./configure --disable-dict --disable-file --disable-ftp --disable-gopher --disable-imap --disable-ldap --disable-ldaps --disable-pop3 --disable-rtsp --disable-smtp --disable-telnet --disable-tftp --without-ssl --without-libssh2 --without-zlib --without-brotli --without-zstd --without-libidn2  --without-ldap  --without-ldaps --without-rtsp --without-psl --without-librtmp --without-libpsl --without-nghttp2 --disable-shared --disable-libcurl-option

Once done:

  • Create "incs" and "libs" folders in the rieMiner directory;
  • In the downloaded libcurl directory, go to the include directory and copy the "curl" folder to the "incs" folder;
  • Do the same with the file "libcurl.a" from the libs/.lib folder to the rieMiner's "libs" folder.

Now, you should be able to compile rieMiner with make static and produce a standalone executable.

Configure this program

rieMiner uses a text configuration file, by default a "rieMiner.conf" file next to the executable. It is also possible to use custom paths, examples:

./rieMiner config/example.txt
./rieMiner "config 2.conf"
./rieMiner /home/user/rieMiner/rieMiner.conf

For other Modes or more options, you need to know how to write a configuration file yourself. The rieMiner.conf syntax is very simple: each option is set by a line like

Option = Value

It is case sensitive. A line starting with "#" will be ignored, as well as invalid ones. A single space or tab before or after "=" is also ignored. If an option is missing, the default value(s) will be used. If there are duplicate lines for the same option, the last one will be used.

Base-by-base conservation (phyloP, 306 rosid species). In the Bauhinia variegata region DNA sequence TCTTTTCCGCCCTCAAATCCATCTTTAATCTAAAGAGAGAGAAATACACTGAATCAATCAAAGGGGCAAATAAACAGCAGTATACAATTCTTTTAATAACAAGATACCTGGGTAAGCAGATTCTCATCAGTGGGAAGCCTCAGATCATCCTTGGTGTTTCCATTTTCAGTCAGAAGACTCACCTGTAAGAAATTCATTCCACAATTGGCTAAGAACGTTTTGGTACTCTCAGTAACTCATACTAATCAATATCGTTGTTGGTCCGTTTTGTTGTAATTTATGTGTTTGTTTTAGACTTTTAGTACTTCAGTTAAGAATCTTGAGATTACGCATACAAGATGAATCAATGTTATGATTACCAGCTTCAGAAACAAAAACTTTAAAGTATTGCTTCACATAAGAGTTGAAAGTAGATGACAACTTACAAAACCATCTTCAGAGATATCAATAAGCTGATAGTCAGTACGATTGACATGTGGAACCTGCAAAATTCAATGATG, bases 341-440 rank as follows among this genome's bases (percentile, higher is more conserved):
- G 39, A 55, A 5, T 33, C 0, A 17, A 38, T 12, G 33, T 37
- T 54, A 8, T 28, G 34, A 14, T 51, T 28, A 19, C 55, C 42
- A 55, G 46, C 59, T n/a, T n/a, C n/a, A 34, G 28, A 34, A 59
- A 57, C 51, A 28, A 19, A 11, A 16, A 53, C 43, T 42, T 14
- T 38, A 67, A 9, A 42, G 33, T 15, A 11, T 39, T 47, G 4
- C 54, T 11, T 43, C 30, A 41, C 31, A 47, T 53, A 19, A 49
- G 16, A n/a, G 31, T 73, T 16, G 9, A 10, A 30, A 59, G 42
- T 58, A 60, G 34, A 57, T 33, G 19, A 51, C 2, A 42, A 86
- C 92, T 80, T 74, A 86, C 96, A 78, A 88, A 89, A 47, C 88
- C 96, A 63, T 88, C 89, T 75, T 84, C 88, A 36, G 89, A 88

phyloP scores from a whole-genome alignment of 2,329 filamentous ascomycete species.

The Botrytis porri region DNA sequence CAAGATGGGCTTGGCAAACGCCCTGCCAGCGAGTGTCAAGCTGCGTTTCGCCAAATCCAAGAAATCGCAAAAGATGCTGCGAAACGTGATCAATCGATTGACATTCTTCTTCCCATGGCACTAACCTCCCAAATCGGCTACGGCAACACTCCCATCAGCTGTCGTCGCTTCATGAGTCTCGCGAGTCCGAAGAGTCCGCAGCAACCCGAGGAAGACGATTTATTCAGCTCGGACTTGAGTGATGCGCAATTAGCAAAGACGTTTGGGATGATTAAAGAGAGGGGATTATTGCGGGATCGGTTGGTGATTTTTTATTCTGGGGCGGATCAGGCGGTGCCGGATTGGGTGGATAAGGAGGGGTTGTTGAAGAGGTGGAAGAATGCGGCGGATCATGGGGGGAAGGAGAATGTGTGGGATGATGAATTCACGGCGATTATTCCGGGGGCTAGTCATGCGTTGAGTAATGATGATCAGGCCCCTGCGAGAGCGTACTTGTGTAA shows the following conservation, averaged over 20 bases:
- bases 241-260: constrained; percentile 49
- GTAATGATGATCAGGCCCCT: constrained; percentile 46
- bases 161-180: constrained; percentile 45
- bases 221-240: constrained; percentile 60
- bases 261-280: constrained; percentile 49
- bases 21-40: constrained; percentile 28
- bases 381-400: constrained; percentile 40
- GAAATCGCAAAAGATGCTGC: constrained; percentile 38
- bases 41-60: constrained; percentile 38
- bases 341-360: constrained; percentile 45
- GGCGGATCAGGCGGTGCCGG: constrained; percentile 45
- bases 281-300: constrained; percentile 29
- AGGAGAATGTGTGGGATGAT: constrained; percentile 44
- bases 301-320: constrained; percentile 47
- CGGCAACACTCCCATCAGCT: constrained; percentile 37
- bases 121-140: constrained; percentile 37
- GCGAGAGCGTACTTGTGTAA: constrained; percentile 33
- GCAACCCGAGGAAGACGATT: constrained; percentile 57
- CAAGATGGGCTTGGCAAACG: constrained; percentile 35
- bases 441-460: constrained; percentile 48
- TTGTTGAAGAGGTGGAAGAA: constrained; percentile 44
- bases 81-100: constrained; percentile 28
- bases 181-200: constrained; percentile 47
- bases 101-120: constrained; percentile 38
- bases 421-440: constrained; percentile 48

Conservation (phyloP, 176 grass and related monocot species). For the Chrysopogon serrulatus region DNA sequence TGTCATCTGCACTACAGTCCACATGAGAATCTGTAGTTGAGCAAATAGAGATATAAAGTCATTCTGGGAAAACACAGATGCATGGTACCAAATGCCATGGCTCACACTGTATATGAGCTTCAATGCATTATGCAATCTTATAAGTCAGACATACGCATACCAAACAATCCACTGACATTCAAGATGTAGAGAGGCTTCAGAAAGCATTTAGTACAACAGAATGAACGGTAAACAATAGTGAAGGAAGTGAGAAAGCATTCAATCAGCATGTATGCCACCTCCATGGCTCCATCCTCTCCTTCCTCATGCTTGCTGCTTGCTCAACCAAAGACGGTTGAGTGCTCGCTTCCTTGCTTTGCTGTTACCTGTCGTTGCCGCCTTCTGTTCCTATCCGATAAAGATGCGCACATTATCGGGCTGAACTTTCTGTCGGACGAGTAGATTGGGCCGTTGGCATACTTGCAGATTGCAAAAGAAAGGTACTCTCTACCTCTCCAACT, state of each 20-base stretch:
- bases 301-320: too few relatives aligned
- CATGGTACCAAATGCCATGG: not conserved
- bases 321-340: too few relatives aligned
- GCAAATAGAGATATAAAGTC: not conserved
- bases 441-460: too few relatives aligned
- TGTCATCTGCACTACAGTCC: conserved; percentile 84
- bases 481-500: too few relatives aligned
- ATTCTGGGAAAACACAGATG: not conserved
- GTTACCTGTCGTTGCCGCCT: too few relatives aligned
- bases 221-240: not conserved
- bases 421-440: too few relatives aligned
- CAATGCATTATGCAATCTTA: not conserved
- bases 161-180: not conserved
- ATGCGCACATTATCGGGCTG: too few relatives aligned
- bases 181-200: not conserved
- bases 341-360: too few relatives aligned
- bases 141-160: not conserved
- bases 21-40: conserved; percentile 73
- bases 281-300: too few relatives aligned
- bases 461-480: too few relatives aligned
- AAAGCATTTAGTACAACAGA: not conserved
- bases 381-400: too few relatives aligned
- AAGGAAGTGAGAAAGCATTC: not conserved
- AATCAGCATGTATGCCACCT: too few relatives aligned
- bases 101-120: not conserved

Alternatively, command line options can be used like

./rieMiner config.conf Option1=Value1 "Option2 = Value2" Option3=WeirdValue\!\!

A configuration file path must always be provided. If the file exists, its options will be parsed first, then the command line ones, so the latter will override the common ones from the file. Else, it is just ignored, so just put a dummy value if you want to configure only by command line. The syntax of a command line option is the same as a line of the configuration file. You are responsible to correctly take care of special characters if needed.


rieMiner proposes the following Modes depending on what you want to do. Use the Mode option to choose one of them (by default, Benchmark), below are the values to use.

  • Solo: solo mining via GetBlockTemplate;
  • Pool: pooled mining using Stratum;
  • Benchmark: test performance with a simulated and deterministic network (use this to compare different settings or share your benchmark results);
  • Search: pure prime constellation search (useful for record attempts);
  • Test: simulates various network situations for testing, see below.

Test Mode

It does the following:

  • Start at Difficulty 1600, the first time with constellation pattern 0, 2, 4, 2, 4;
  • Increases Difficulty by 10 every 10 s two times;
  • After 10 more seconds, sets Difficulty to 1200 and the constellation pattern to 0, 2, 4, 2, 4, 6, 2;
  • Decreases Difficulty by 20 every 10 s (the time taken to restart the miner is counted, so if it takes more than 10 s, it is normal that a new block appears immediately after the reinitialization);